He didn’t think he’d ever seen the woman anything but serene or calmly cheerful before. Tendrils of honey blond curls escaped the wreath of braids about her head, adding to her frazzled appearance. Her hair was always tidily braided, usually in the neat crown as she wore it now or one long supple braid swaying along her spine. She was beautiful with that high color in her face. Her gray gown hugged a tall, graceful body blessed with lush hips and breasts certain to delight a man’s hands.
He frowned. Clíona? Beautiful?
“Commander?” She had her hands set at her hips.
Dragon shit and piss. Focus, man. He tore his gaze away from where it shouldn’t be and focused back to her face. “What–”
“What happened?” Her light voice snapped at him with a crack that would do a training master proud. “What did you do to Finn?”
“What?” he sputtered and sat up straight. “What did I do? What are you talking about?”
“He’s distraught. What happened at Bladinn?”
“He is not distraught. He’s just tired. You interrupted my meeting to tell me my boy is tired?” Tired, yes, from his vigil, and yes, Finn had been quiet on the ride home, but he was certainly healthy. A good supper and a night’s sleep in his own bed and he’d be put to rights.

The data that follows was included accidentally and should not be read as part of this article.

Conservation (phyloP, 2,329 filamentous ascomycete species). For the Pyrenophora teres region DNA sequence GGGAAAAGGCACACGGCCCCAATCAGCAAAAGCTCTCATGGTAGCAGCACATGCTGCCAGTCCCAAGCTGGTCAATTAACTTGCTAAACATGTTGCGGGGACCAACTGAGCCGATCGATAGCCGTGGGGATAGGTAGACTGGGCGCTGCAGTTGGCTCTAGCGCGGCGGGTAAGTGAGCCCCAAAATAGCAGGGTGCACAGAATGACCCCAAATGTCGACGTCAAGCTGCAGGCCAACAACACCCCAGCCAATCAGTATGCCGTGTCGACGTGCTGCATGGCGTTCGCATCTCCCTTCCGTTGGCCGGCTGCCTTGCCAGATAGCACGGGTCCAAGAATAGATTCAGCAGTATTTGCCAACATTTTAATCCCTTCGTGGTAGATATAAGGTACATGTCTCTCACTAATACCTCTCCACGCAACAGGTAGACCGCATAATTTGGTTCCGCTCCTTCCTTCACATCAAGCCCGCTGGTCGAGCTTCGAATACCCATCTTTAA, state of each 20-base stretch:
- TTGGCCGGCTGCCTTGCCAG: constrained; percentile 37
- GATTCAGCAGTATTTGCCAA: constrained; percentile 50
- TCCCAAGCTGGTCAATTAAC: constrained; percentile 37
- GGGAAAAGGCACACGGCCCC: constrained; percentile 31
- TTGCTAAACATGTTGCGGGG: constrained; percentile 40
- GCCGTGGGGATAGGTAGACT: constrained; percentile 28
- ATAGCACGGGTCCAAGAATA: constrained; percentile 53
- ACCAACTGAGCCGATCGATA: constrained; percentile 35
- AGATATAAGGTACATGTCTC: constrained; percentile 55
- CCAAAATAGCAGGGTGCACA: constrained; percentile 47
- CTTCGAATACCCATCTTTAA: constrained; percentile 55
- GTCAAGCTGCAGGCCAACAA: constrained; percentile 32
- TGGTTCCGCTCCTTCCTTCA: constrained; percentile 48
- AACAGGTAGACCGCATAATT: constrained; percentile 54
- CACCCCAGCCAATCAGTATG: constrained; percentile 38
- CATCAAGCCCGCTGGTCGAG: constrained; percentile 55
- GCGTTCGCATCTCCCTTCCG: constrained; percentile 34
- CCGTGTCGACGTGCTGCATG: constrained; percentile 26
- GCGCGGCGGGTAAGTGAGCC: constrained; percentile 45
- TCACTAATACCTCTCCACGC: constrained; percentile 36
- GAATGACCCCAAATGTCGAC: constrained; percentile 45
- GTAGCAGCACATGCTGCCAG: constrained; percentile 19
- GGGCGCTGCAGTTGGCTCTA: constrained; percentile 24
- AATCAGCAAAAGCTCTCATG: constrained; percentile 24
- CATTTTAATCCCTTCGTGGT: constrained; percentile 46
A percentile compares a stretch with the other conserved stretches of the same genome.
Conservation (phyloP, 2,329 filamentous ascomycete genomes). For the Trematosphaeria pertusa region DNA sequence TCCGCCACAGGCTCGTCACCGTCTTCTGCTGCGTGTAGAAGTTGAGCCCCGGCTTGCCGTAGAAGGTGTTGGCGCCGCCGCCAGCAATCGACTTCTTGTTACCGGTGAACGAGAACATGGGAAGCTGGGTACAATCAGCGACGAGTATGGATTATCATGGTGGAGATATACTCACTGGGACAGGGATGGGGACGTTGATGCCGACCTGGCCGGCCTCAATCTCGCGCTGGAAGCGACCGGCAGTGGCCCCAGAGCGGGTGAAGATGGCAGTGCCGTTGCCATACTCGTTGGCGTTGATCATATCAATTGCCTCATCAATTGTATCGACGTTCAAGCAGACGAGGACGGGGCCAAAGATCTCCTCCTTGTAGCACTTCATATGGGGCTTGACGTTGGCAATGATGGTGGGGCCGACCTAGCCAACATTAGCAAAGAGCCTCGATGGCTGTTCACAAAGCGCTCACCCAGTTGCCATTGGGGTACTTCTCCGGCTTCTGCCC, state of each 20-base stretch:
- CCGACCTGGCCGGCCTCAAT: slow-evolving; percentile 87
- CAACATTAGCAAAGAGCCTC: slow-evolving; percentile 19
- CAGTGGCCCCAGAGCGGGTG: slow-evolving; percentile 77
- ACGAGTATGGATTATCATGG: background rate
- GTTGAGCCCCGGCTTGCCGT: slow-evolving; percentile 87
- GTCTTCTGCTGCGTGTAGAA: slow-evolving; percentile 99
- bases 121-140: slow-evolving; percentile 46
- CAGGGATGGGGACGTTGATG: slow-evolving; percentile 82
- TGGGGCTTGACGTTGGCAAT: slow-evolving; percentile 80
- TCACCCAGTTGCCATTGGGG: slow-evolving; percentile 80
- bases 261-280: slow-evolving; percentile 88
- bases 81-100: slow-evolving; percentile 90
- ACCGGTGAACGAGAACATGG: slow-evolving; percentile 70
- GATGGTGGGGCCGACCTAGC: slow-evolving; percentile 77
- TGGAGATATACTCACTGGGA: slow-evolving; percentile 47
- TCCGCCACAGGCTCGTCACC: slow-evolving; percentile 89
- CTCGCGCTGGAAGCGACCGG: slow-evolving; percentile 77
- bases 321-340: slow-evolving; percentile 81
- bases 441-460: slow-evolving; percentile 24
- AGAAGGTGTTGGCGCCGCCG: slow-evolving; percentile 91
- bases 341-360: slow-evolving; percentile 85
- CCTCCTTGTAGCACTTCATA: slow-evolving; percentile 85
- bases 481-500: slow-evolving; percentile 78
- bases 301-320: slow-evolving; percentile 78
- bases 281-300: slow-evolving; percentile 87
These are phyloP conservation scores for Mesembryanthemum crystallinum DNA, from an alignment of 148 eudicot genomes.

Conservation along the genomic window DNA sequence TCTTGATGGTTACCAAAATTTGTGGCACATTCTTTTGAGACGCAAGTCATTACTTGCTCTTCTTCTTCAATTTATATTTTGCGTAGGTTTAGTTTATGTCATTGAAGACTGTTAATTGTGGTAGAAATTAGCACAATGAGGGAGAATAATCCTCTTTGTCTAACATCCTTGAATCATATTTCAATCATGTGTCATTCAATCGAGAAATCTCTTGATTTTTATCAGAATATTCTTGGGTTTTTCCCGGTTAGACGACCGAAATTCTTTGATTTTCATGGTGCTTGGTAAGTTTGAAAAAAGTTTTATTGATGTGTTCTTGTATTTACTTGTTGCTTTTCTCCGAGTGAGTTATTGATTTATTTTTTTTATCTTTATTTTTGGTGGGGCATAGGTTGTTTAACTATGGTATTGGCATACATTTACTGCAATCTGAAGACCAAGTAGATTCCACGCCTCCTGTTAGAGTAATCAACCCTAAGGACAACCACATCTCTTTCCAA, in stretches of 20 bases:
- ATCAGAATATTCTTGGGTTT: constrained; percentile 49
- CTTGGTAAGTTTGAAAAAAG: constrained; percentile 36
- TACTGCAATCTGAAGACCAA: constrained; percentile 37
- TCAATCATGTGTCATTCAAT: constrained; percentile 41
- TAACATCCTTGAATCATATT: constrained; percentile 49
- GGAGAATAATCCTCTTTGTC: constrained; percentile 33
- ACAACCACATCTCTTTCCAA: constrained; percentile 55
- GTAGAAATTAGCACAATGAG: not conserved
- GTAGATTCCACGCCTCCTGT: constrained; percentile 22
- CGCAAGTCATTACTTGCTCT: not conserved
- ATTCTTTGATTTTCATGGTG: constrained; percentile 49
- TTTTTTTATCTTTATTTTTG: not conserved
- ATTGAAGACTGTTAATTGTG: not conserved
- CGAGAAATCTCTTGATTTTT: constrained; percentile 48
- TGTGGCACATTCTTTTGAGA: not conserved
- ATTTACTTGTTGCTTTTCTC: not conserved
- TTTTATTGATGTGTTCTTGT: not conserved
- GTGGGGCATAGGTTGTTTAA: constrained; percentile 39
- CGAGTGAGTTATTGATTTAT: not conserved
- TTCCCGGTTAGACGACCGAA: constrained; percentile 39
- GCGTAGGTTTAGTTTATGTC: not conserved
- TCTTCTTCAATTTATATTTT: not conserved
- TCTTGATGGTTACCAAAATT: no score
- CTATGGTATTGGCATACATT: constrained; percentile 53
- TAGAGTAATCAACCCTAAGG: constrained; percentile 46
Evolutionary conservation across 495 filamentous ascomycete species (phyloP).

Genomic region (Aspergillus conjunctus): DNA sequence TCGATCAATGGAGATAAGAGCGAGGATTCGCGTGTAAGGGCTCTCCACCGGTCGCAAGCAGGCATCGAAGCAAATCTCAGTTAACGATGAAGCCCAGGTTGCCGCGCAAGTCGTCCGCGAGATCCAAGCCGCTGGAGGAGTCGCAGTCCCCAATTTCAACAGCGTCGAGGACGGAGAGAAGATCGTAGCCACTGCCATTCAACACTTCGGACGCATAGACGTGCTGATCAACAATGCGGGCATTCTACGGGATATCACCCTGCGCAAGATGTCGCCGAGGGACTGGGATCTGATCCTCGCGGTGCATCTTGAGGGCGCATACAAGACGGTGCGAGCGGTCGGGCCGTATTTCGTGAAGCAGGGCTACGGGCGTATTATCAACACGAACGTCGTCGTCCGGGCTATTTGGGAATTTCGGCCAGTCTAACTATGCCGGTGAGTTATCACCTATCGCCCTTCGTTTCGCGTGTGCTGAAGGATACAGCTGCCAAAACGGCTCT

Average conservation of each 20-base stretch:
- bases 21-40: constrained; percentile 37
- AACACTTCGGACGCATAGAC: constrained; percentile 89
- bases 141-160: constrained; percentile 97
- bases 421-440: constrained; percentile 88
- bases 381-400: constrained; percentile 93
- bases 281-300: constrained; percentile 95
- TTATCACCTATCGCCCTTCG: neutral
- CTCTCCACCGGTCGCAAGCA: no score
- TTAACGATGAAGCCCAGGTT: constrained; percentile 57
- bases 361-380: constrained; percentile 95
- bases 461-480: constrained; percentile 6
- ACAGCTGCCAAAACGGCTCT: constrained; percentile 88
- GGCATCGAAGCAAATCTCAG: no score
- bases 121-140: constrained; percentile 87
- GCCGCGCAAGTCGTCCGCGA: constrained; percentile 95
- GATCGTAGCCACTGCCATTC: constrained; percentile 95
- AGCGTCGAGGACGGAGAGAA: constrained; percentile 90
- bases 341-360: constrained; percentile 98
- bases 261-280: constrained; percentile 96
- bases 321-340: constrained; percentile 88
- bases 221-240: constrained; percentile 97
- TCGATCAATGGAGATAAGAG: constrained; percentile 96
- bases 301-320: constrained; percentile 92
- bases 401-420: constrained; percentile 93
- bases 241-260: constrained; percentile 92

“I know distraught when I see it. Something happened at Bladinn.” Angrier than even before, she spoke slow and crisp, as if she was speaking to an idiot.
“Nothing. I have no idea what you’re nattering on about. Finn’s simply tired, as am I. Put the boy to bed and let him sleep. He’ll be fine in the morning.” Their ride on Finn’s first pilgrimage to the ruins of Bladinn had been pleasant, the weather fine. Finn was a good boy, with a bright, inquiring mind, and he’d listened well to all Tán had to say about their duties and responsibilities as princes of Íathlíamór and loyal servants of the missing High Queen.
“Our journey there and back was utterly uneventful. He made his vigil. He’s a fine boy.” And Finn had been perfectly well when Tán fetched him from the summit that following morning.
And why in Donnd’s name was he defending himself to her?
“Made his vigil! Are you out of your mind! He’s only seven. You made your seven year-old son sit alone all night at the summit of Bladinn!”
“He needs to know his duties as future lord of Íathlíamór.”